The Subaru WRX is powered by a new direct-injected 2.0 litre flat-four that develops 268 PS at 5,600 rpm and 350 Nm of torque between 2,400 and 5,200 rpm. The six-speed manual version does the century sprint in six seconds before maxing out at 215 km/h.
The Sport Lineartronic CVT-equipped version manages 6.3 seconds and 240 km/h respectively, while claiming a combined fuel economy of 8.6 litres per 100 km. The CVT comes with shift paddles and six virtual ratios (select Sport Sharp mode on the SI-Drive and you get eight).
The Subaru WRX STI draws 300 PS at 6,000 rpm and 407 Nm of twist at 4,000 rpm from a multi port-injected 2.5 litre flat-four. This one’s six-speed manual only, and it gets to 100 km/h from rest in 5.2 seconds before topping out at 255 km/h.
Badges aside, the two cars look pretty similar, with even the WRX getting the bonnet scoop, quad tailpipes and rear diffuser. However, the WRX gets 235/45 R17 alloys, while the WRX STI rides on 245/40 R18 alloys (BBS items optional). And of course, who could miss the WRX STI’s giant rear wing?
The WRX STI’s frame is 40% more rigid than before, and its MacPherson strut-front, double wishbone-rear suspension features more rigid pillow ball bushings, increased spring rates, stiffer front and rear stabilisers, and additional rear subframe supports.
Subaru claims that as a result, body roll is decreased by 16% and lateral acceleration is up 7%. A 25 mm longer wheelbase means more rear legroom, too. The WRX STI gets Brembo brakes with four-piston callipers up front and two out back. The electric power steering ratio has also been lowered, to 14.3 for the WRX and 13.3 for the WRX STI.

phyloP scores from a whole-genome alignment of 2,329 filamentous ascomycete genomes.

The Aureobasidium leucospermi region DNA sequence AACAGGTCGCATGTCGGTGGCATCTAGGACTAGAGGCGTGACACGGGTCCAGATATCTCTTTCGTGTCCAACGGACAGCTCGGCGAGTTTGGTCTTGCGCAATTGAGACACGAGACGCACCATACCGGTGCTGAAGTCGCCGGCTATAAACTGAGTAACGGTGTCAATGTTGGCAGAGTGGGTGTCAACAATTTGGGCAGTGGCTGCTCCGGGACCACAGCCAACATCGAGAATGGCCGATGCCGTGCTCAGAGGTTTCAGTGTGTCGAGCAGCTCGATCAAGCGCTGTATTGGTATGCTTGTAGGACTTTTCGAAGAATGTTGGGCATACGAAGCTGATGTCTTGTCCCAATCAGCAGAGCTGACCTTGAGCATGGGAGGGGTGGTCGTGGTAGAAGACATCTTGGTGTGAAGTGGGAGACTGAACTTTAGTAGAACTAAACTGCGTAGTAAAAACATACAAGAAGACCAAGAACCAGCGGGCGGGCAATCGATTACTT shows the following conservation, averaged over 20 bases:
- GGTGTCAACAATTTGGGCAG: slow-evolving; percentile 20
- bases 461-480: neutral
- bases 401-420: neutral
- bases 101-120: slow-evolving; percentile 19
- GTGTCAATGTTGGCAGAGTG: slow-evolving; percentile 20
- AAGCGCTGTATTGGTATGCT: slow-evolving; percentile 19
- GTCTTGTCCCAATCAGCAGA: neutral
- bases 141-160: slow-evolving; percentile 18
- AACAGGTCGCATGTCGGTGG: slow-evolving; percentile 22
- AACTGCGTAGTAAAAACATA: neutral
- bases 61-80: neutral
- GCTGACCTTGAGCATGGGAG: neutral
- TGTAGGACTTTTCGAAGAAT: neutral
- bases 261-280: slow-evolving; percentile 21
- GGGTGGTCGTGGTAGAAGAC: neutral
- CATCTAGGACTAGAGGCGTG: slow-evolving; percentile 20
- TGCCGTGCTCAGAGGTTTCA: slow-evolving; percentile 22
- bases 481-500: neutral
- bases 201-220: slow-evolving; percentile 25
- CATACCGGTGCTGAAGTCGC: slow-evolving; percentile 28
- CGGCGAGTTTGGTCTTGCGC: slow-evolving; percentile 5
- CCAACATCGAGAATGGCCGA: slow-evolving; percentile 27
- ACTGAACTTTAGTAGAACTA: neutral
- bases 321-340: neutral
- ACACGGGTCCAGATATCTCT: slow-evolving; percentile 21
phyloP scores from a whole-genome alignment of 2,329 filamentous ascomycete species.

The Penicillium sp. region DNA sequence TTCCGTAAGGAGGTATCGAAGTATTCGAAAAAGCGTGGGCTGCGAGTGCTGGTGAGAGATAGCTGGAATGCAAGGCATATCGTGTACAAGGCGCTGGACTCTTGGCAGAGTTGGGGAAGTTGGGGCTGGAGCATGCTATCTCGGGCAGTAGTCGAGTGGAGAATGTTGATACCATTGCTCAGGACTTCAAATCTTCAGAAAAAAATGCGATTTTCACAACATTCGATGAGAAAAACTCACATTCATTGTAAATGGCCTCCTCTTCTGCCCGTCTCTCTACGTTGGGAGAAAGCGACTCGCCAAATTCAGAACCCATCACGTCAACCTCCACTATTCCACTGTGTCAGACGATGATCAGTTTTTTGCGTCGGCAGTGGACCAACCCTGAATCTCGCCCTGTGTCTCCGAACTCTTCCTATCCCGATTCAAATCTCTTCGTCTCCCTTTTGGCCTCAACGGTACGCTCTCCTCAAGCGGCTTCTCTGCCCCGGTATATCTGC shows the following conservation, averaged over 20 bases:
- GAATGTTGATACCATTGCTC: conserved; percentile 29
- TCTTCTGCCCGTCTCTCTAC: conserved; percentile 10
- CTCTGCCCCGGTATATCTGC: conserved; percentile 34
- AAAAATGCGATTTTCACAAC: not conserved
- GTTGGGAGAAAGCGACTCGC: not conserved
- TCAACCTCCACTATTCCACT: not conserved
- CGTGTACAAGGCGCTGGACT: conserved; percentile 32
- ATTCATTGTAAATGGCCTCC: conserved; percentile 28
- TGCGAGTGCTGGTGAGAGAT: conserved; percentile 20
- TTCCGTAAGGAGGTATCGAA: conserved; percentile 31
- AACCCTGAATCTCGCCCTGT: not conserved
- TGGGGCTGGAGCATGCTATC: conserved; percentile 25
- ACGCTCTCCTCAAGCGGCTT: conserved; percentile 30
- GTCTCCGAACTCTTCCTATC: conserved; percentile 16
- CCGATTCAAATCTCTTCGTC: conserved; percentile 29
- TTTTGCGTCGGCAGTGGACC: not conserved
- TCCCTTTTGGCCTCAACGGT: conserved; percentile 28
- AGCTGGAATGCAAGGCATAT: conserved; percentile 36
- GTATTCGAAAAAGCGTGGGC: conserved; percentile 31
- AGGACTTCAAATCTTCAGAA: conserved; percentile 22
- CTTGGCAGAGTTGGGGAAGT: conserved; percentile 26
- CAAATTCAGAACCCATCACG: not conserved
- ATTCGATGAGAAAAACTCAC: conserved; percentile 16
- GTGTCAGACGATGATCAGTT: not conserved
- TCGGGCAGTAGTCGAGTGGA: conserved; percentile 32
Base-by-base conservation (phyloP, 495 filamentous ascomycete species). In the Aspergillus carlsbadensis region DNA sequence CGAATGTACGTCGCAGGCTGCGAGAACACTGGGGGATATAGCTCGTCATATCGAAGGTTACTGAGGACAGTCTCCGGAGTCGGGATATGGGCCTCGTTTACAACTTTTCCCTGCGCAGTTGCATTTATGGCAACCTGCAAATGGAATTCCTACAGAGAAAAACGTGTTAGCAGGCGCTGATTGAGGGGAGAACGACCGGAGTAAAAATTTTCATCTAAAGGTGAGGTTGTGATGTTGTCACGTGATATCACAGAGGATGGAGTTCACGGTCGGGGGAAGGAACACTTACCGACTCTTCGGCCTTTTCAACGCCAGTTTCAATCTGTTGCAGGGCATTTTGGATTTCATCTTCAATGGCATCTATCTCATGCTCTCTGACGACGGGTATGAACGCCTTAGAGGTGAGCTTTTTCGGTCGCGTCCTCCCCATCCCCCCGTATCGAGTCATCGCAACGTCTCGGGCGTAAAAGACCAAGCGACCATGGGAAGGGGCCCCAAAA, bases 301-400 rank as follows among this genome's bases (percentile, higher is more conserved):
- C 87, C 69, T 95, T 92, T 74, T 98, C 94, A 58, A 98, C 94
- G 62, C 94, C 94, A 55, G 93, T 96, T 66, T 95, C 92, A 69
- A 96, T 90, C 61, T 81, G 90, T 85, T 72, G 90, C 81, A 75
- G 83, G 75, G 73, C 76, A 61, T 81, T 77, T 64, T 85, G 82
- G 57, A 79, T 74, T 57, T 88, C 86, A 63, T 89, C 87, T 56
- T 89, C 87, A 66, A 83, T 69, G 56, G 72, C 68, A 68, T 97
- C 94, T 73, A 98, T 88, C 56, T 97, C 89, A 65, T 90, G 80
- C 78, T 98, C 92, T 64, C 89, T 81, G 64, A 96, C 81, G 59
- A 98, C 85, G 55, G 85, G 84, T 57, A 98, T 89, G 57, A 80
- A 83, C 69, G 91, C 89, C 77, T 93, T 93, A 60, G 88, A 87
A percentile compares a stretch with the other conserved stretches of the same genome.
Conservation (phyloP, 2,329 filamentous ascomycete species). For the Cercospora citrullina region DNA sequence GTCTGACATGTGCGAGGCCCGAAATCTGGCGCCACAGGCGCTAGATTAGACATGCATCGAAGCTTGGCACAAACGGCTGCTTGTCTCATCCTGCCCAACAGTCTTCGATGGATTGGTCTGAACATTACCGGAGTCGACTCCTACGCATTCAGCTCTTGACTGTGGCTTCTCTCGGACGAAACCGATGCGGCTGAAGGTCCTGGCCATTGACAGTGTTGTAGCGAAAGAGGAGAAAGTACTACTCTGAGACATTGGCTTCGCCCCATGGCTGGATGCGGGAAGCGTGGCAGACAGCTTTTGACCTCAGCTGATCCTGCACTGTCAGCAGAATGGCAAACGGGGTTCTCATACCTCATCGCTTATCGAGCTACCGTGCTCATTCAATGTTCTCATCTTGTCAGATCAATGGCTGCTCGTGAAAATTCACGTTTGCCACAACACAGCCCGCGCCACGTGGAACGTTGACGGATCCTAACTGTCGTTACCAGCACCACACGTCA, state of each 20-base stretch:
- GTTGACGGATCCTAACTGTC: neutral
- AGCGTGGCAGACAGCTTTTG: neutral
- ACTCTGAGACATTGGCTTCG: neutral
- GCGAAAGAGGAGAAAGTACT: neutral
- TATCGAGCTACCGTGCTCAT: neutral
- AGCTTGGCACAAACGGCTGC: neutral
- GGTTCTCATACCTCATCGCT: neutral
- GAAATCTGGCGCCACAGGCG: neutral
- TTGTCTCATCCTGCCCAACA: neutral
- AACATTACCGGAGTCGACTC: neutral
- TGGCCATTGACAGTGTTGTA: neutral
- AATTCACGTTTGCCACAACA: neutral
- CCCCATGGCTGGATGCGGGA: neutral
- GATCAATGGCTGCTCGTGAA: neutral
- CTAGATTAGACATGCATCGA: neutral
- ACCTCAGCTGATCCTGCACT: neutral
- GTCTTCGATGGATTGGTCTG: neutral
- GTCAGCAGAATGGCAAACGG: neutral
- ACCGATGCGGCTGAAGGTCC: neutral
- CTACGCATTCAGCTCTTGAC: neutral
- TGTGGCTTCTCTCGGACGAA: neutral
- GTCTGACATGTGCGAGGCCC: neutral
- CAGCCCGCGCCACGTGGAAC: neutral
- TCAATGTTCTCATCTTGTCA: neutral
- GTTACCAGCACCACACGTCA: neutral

The functional cockpit houses a flat-bottomed steering wheel and bolstered sports seats (optionally eight-way adjustable for driver). A dash-mounted multi-function display can be customised to show a wide variety of data, including a digital boost gauge. Additionally, a 3.5-inch LCD sits between the electro-luminescent instrument dials.
Symmetrical AWD and active torque vectoring are standard, and it’s of the centre diff-type with a viscous LSD. It’s enhanced with variable torque distribution on the CVT WRX and Driver’s Control Centre Differential (DCCD) on the WRX STI. SI-Drive offers Intelligent, Sport and Sport Sharp driving modes. The manual WRX does not get SI-Drive.
DCCD, a WRX STI exclusive, allows you to adjust front-rear torque distribution with four modes: Auto, Auto+ (more power to the front for more traction), Auto- (more power to the back for tighter cornering) and Manual (six adjustment steps). The system works by adjusting both an electromagnetic multi-plate transfer clutch and mechanical locking of the LSD.
In addition, Vehicle Dynamics Control (standard on all models) offers Normal, Traction (raised intervention threshold) and Off. Front airbags, side and curtain airbags, plus one for the driver’s knee are standard fitment.
Available kit includes self-levelling LED headlamps (standard on WRX STI, optional otherwise), two 12V outlets, auto air-con (dual-zone on WRX STI), auto headlamps and wipers (optional on WRX STI) and a reverse camera (optional on all). The WRX gets fabric seats as standard; leather is optional. The WRX STI gets leather and Alcantara seats with red accents.